The knowledge system underpinning healthcare is not fit for purpose and must change

@article{Roberts2015TheKS,
  title={The knowledge system underpinning healthcare is not fit for purpose and must change},
  author={Ian Roberts and Katharine Ker and Phil Edwards and Deirdre Beecher and Daniela Manno and E. A. Sydenham},
  journal={BMJ : British Medical Journal},
  year={2015},
  volume={350}
}
The medical literature is biased and inundated with poor quality trials. Ian Roberts and colleagues explain how these problems affect systematic reviews and how they might be overcome 

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References

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Seventy-Five Trials and Eleven Systematic Reviews a Day: How Will We Ever Keep Up?

Hilda Bastian and colleagues examine the extent to which critical summaries of clinical trials can be used by health professionals and the public.

Doubts over head injury studies

Patients are receiving treatment that may be unsound as investigations by Ian Roberts and colleagues raise questions about whether influential trials of high dose mannitol ever took place

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The take-home message is that meta-analyses that include multiple studies with practically identical results should be viewed with great caution, especially when multiple studies in a meta-analysis come from the same team of investigators and all of them find exactly the same conclusion.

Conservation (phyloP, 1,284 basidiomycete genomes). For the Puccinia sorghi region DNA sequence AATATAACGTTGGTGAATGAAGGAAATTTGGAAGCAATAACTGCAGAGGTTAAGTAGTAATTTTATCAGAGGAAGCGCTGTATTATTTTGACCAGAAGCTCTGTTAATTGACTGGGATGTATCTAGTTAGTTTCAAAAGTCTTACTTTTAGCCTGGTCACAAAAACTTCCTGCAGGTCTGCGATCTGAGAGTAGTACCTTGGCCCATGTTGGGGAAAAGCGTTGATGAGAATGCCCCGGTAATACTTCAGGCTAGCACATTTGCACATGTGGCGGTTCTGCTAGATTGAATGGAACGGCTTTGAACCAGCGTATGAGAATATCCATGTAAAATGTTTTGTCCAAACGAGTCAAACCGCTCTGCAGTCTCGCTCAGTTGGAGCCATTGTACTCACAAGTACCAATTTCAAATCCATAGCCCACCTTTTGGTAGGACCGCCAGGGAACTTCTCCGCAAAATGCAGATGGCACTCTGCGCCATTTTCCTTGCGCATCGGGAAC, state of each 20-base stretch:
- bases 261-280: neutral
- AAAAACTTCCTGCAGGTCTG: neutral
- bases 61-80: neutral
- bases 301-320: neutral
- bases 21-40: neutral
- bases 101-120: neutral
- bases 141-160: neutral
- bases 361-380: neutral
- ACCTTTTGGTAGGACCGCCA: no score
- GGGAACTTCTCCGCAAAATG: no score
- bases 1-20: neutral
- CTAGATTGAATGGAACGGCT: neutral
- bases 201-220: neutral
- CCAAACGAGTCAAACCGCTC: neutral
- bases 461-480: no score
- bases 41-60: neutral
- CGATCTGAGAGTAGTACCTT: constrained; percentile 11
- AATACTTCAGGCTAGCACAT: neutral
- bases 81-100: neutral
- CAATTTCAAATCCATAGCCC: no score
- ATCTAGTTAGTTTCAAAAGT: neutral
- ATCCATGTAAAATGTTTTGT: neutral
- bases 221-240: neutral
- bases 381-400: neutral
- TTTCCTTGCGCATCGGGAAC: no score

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The authors need less research, better research, and research done for the right reasons, and researchers who use the wrong techniques, use the right techniques wrongly, misinterpret their results, report their results selectively, cite the literature selectively, and draw unjustified conclusions.

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Underreporting research is scientific misconduct.

An extended use of prospective registration of trials at inception, as well as benefiting clinical research in other ways, could help people to play their respective roles in reducing underreporting of clinical trials.

Dissemination and publication of research findings: an updated review of related biases.

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